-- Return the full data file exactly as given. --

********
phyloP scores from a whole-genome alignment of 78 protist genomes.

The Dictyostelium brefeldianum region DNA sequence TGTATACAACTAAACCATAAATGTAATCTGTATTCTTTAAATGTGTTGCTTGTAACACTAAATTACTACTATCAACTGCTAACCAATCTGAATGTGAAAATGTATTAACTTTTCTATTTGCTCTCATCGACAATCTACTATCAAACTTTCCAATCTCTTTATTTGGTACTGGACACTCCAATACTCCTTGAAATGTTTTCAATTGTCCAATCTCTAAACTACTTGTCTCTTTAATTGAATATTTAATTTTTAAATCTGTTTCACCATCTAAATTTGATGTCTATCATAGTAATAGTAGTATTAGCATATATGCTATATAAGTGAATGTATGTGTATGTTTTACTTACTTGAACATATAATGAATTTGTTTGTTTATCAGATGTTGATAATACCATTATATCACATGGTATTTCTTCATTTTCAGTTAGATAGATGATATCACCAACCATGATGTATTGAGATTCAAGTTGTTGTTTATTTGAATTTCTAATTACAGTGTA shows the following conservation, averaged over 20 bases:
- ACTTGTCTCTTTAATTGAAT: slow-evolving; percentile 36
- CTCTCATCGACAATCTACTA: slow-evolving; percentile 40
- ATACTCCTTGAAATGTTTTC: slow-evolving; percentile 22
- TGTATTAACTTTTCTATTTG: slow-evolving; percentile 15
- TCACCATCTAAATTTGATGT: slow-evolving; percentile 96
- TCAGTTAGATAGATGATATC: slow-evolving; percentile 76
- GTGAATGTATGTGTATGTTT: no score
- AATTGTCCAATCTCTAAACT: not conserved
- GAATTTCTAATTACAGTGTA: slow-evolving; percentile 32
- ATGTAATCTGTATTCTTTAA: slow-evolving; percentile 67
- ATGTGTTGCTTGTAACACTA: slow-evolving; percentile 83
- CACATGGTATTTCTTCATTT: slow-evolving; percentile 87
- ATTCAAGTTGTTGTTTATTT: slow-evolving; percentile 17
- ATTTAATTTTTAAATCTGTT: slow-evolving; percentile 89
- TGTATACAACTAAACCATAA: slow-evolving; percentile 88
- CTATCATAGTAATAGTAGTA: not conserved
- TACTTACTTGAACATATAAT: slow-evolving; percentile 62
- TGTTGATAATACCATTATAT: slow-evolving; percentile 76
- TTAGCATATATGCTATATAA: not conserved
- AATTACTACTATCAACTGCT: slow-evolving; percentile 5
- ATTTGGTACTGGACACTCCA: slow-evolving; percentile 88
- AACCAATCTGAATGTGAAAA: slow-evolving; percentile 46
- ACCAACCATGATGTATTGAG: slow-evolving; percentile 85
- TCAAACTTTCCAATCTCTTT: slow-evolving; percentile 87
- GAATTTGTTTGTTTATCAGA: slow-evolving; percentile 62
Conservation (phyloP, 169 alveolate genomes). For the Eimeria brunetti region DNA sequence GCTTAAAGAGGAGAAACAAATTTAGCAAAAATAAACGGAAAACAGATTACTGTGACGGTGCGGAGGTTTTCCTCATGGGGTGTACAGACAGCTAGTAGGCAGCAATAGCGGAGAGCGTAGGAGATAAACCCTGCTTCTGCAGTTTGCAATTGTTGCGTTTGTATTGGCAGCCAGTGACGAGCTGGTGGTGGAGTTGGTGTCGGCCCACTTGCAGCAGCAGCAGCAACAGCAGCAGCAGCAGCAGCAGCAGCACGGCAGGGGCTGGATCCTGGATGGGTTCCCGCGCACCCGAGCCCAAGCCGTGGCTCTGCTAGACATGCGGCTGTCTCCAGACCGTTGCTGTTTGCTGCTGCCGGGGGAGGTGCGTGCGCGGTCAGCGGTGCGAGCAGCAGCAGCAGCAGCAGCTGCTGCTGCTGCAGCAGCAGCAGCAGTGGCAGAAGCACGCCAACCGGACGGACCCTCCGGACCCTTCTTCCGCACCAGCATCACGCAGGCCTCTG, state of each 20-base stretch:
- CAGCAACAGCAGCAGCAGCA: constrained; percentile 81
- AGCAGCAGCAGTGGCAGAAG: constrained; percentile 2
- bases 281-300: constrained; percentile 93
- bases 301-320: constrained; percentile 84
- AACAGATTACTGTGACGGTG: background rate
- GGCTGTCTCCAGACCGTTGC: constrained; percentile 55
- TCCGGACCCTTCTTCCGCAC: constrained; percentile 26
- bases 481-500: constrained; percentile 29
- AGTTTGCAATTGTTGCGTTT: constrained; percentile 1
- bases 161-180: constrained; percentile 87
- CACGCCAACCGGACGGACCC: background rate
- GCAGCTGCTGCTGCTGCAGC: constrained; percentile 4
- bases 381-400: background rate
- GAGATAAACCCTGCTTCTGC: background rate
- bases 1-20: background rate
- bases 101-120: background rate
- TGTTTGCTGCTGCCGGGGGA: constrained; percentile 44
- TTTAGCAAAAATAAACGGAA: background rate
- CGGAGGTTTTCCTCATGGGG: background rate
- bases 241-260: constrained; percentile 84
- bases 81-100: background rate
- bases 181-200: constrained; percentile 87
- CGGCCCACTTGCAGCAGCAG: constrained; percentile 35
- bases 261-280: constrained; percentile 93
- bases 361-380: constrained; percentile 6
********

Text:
phyloP scores from a whole-genome alignment of 78 protist genomes.

The Dictyostelium brefeldianum region DNA sequence TGTATACAACTAAACCATAAATGTAATCTGTATTCTTTAAATGTGTTGCTTGTAACACTAAATTACTACTATCAACTGCTAACCAATCTGAATGTGAAAATGTATTAACTTTTCTATTTGCTCTCATCGACAATCTACTATCAAACTTTCCAATCTCTTTATTTGGTACTGGACACTCCAATACTCCTTGAAATGTTTTCAATTGTCCAATCTCTAAACTACTTGTCTCTTTAATTGAATATTTAATTTTTAAATCTGTTTCACCATCTAAATTTGATGTCTATCATAGTAATAGTAGTATTAGCATATATGCTATATAAGTGAATGTATGTGTATGTTTTACTTACTTGAACATATAATGAATTTGTTTGTTTATCAGATGTTGATAATACCATTATATCACATGGTATTTCTTCATTTTCAGTTAGATAGATGATATCACCAACCATGATGTATTGAGATTCAAGTTGTTGTTTATTTGAATTTCTAATTACAGTGTA shows the following conservation, averaged over 20 bases:
- ACTTGTCTCTTTAATTGAAT: slow-evolving; percentile 36
- CTCTCATCGACAATCTACTA: slow-evolving; percentile 40
- ATACTCCTTGAAATGTTTTC: slow-evolving; percentile 22
- TGTATTAACTTTTCTATTTG: slow-evolving; percentile 15
- TCACCATCTAAATTTGATGT: slow-evolving; percentile 96
- TCAGTTAGATAGATGATATC: slow-evolving; percentile 76
- GTGAATGTATGTGTATGTTT: no score
- AATTGTCCAATCTCTAAACT: not conserved
- GAATTTCTAATTACAGTGTA: slow-evolving; percentile 32
- ATGTAATCTGTATTCTTTAA: slow-evolving; percentile 67
- ATGTGTTGCTTGTAACACTA: slow-evolving; percentile 83
- CACATGGTATTTCTTCATTT: slow-evolving; percentile 87
- ATTCAAGTTGTTGTTTATTT: slow-evolving; percentile 17
- ATTTAATTTTTAAATCTGTT: slow-evolving; percentile 89
- TGTATACAACTAAACCATAA: slow-evolving; percentile 88
- CTATCATAGTAATAGTAGTA: not conserved
- TACTTACTTGAACATATAAT: slow-evolving; percentile 62
- TGTTGATAATACCATTATAT: slow-evolving; percentile 76
- TTAGCATATATGCTATATAA: not conserved
- AATTACTACTATCAACTGCT: slow-evolving; percentile 5
- ATTTGGTACTGGACACTCCA: slow-evolving; percentile 88
- AACCAATCTGAATGTGAAAA: slow-evolving; percentile 46
- ACCAACCATGATGTATTGAG: slow-evolving; percentile 85
- TCAAACTTTCCAATCTCTTT: slow-evolving; percentile 87
- GAATTTGTTTGTTTATCAGA: slow-evolving; percentile 62
Conservation (phyloP, 169 alveolate genomes). For the Eimeria brunetti region DNA sequence GCTTAAAGAGGAGAAACAAATTTAGCAAAAATAAACGGAAAACAGATTACTGTGACGGTGCGGAGGTTTTCCTCATGGGGTGTACAGACAGCTAGTAGGCAGCAATAGCGGAGAGCGTAGGAGATAAACCCTGCTTCTGCAGTTTGCAATTGTTGCGTTTGTATTGGCAGCCAGTGACGAGCTGGTGGTGGAGTTGGTGTCGGCCCACTTGCAGCAGCAGCAGCAACAGCAGCAGCAGCAGCAGCAGCAGCACGGCAGGGGCTGGATCCTGGATGGGTTCCCGCGCACCCGAGCCCAAGCCGTGGCTCTGCTAGACATGCGGCTGTCTCCAGACCGTTGCTGTTTGCTGCTGCCGGGGGAGGTGCGTGCGCGGTCAGCGGTGCGAGCAGCAGCAGCAGCAGCAGCTGCTGCTGCTGCAGCAGCAGCAGCAGTGGCAGAAGCACGCCAACCGGACGGACCCTCCGGACCCTTCTTCCGCACCAGCATCACGCAGGCCTCTG, state of each 20-base stretch:
- CAGCAACAGCAGCAGCAGCA: constrained; percentile 81
- AGCAGCAGCAGTGGCAGAAG: constrained; percentile 2
- bases 281-300: constrained; percentile 93
- bases 301-320: constrained; percentile 84
- AACAGATTACTGTGACGGTG: background rate
- GGCTGTCTCCAGACCGTTGC: constrained; percentile 55
- TCCGGACCCTTCTTCCGCAC: constrained; percentile 26
- bases 481-500: constrained; percentile 29
- AGTTTGCAATTGTTGCGTTT: constrained; percentile 1
- bases 161-180: constrained; percentile 87
- CACGCCAACCGGACGGACCC: background rate
- GCAGCTGCTGCTGCTGCAGC: constrained; percentile 4
- bases 381-400: background rate
- GAGATAAACCCTGCTTCTGC: background rate
- bases 1-20: background rate
- bases 101-120: background rate
- TGTTTGCTGCTGCCGGGGGA: constrained; percentile 44
- TTTAGCAAAAATAAACGGAA: background rate
- CGGAGGTTTTCCTCATGGGG: background rate
- bases 241-260: constrained; percentile 84
- bases 81-100: background rate
- bases 181-200: constrained; percentile 87
- CGGCCCACTTGCAGCAGCAG: constrained; percentile 35
- bases 261-280: constrained; percentile 93
- bases 361-380: constrained; percentile 6